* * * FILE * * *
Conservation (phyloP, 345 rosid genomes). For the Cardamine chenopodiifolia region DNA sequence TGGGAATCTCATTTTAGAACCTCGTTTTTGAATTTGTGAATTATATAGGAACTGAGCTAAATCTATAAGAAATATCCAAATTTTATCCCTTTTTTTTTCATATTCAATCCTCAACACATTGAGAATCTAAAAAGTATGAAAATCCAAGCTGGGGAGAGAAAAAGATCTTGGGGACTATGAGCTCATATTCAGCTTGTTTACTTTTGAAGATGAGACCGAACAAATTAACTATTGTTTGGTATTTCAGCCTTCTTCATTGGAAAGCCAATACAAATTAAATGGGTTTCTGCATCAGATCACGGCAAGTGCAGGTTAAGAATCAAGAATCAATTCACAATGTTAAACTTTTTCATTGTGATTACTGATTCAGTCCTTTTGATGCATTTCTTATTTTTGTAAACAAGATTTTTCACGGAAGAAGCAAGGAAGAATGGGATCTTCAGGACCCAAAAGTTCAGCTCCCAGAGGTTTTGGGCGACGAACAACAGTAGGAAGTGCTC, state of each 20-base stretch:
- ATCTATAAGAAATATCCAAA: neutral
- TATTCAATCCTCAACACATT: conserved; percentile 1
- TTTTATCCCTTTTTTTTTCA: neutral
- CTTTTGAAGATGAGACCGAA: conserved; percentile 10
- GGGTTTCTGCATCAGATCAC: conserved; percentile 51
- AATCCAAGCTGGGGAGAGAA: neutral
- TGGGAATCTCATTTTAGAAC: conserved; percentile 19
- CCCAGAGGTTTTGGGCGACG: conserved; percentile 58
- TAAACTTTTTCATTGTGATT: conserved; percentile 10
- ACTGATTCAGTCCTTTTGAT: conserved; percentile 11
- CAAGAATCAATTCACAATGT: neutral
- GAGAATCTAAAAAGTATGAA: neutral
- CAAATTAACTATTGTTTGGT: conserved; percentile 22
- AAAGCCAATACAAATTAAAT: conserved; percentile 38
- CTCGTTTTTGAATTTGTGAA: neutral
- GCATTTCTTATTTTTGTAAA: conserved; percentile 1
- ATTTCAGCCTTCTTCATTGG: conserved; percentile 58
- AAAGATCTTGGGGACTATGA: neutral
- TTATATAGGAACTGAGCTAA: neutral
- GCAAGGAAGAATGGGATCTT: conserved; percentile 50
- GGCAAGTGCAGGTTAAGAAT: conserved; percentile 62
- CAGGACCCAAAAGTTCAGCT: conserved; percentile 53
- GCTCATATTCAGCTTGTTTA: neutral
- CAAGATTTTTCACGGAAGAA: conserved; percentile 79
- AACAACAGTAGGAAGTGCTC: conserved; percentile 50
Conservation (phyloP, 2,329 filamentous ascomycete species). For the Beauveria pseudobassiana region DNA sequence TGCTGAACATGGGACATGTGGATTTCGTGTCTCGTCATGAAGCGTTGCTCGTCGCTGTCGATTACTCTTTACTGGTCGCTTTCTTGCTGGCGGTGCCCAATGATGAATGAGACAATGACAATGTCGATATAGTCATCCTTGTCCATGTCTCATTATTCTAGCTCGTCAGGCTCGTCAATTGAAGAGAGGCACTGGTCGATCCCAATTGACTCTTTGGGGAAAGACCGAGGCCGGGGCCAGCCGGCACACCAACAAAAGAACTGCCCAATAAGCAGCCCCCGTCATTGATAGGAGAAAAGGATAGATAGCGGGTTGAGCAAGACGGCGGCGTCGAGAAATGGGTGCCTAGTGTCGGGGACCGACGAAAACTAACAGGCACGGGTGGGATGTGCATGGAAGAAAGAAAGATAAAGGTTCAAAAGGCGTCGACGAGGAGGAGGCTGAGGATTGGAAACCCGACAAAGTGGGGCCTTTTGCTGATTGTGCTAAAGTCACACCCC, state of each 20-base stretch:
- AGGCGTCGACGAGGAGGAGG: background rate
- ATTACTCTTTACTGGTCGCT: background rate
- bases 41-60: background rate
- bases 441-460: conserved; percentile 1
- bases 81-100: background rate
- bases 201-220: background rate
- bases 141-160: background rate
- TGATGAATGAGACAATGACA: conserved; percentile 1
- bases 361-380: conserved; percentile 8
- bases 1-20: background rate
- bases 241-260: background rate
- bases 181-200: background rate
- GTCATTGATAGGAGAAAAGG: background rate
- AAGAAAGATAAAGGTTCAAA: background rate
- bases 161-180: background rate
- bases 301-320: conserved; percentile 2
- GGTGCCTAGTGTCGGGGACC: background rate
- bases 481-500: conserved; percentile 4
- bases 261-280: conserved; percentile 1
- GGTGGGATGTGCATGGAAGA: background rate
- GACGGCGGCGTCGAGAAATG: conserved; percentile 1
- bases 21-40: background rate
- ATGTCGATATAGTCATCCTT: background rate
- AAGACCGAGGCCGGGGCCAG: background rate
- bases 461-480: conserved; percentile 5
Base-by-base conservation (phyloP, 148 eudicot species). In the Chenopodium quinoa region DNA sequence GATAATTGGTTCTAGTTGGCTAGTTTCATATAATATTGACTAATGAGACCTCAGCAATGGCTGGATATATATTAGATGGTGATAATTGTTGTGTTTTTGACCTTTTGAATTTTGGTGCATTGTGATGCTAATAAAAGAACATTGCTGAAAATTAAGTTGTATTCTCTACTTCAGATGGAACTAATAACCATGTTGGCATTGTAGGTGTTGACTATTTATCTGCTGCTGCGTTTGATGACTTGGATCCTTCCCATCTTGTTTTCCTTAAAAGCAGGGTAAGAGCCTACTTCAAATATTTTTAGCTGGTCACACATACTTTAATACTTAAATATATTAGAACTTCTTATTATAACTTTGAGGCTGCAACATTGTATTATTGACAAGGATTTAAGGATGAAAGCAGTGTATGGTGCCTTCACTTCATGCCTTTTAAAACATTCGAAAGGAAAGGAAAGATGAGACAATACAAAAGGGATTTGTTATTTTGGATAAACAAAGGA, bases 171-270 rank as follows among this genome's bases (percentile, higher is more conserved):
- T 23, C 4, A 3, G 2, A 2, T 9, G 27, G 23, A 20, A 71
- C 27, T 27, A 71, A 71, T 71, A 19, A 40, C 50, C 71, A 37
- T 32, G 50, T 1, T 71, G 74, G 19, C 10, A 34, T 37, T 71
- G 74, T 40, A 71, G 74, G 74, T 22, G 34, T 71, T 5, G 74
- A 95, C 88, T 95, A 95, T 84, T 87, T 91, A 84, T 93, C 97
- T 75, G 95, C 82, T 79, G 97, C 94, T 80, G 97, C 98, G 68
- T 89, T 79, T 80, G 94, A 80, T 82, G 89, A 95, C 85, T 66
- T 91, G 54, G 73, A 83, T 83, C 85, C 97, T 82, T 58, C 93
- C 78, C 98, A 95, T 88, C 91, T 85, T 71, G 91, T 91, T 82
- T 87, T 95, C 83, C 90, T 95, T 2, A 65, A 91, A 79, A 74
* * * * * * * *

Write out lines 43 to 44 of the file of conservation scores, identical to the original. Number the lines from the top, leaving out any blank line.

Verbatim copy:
- bases 301-320: conserved; percentile 2
- GGTGCCTAGTGTCGGGGACC: background rate